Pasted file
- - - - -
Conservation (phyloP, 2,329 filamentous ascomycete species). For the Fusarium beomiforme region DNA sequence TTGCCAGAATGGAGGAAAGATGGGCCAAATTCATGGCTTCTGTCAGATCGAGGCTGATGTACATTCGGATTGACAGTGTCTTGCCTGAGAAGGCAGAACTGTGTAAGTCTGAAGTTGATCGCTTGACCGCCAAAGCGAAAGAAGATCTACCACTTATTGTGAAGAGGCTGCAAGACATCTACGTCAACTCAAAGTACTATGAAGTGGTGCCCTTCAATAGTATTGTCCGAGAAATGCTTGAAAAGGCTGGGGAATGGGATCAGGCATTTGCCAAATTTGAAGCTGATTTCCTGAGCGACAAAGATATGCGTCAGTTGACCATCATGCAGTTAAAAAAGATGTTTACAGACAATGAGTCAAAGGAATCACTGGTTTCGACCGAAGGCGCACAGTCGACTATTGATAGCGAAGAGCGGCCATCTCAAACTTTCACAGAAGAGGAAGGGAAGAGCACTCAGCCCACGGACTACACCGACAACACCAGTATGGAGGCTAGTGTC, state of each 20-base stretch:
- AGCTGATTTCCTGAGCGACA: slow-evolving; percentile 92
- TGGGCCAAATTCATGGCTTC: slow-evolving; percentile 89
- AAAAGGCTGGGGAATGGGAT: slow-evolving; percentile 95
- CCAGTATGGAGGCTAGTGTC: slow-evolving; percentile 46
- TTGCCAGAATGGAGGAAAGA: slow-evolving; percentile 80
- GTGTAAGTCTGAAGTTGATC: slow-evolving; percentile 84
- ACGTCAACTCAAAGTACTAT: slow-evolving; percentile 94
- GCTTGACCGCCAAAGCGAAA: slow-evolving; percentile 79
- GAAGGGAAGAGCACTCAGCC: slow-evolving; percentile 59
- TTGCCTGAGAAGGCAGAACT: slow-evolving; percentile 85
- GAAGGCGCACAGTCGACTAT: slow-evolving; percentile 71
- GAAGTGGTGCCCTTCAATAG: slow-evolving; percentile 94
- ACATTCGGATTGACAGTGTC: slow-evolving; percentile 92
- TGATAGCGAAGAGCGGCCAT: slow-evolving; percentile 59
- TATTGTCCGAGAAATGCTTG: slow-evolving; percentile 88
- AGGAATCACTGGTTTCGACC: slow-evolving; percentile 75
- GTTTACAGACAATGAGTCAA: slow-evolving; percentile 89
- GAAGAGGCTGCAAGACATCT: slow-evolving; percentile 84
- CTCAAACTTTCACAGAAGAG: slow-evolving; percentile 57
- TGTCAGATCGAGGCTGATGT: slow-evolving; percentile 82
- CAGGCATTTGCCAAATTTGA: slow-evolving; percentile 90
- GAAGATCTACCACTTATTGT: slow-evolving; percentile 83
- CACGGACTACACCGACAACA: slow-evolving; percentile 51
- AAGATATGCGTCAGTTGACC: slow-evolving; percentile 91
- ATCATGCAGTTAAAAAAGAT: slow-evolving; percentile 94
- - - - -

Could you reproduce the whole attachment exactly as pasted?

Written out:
Conservation (phyloP, 2,329 filamentous ascomycete species). For the Fusarium beomiforme region DNA sequence TTGCCAGAATGGAGGAAAGATGGGCCAAATTCATGGCTTCTGTCAGATCGAGGCTGATGTACATTCGGATTGACAGTGTCTTGCCTGAGAAGGCAGAACTGTGTAAGTCTGAAGTTGATCGCTTGACCGCCAAAGCGAAAGAAGATCTACCACTTATTGTGAAGAGGCTGCAAGACATCTACGTCAACTCAAAGTACTATGAAGTGGTGCCCTTCAATAGTATTGTCCGAGAAATGCTTGAAAAGGCTGGGGAATGGGATCAGGCATTTGCCAAATTTGAAGCTGATTTCCTGAGCGACAAAGATATGCGTCAGTTGACCATCATGCAGTTAAAAAAGATGTTTACAGACAATGAGTCAAAGGAATCACTGGTTTCGACCGAAGGCGCACAGTCGACTATTGATAGCGAAGAGCGGCCATCTCAAACTTTCACAGAAGAGGAAGGGAAGAGCACTCAGCCCACGGACTACACCGACAACACCAGTATGGAGGCTAGTGTC, state of each 20-base stretch:
- AGCTGATTTCCTGAGCGACA: slow-evolving; percentile 92
- TGGGCCAAATTCATGGCTTC: slow-evolving; percentile 89
- AAAAGGCTGGGGAATGGGAT: slow-evolving; percentile 95
- CCAGTATGGAGGCTAGTGTC: slow-evolving; percentile 46
- TTGCCAGAATGGAGGAAAGA: slow-evolving; percentile 80
- GTGTAAGTCTGAAGTTGATC: slow-evolving; percentile 84
- ACGTCAACTCAAAGTACTAT: slow-evolving; percentile 94
- GCTTGACCGCCAAAGCGAAA: slow-evolving; percentile 79
- GAAGGGAAGAGCACTCAGCC: slow-evolving; percentile 59
- TTGCCTGAGAAGGCAGAACT: slow-evolving; percentile 85
- GAAGGCGCACAGTCGACTAT: slow-evolving; percentile 71
- GAAGTGGTGCCCTTCAATAG: slow-evolving; percentile 94
- ACATTCGGATTGACAGTGTC: slow-evolving; percentile 92
- TGATAGCGAAGAGCGGCCAT: slow-evolving; percentile 59
- TATTGTCCGAGAAATGCTTG: slow-evolving; percentile 88
- AGGAATCACTGGTTTCGACC: slow-evolving; percentile 75
- GTTTACAGACAATGAGTCAA: slow-evolving; percentile 89
- GAAGAGGCTGCAAGACATCT: slow-evolving; percentile 84
- CTCAAACTTTCACAGAAGAG: slow-evolving; percentile 57
- TGTCAGATCGAGGCTGATGT: slow-evolving; percentile 82
- CAGGCATTTGCCAAATTTGA: slow-evolving; percentile 90
- GAAGATCTACCACTTATTGT: slow-evolving; percentile 83
- CACGGACTACACCGACAACA: slow-evolving; percentile 51
- AAGATATGCGTCAGTTGACC: slow-evolving; percentile 91
- ATCATGCAGTTAAAAAAGAT: slow-evolving; percentile 94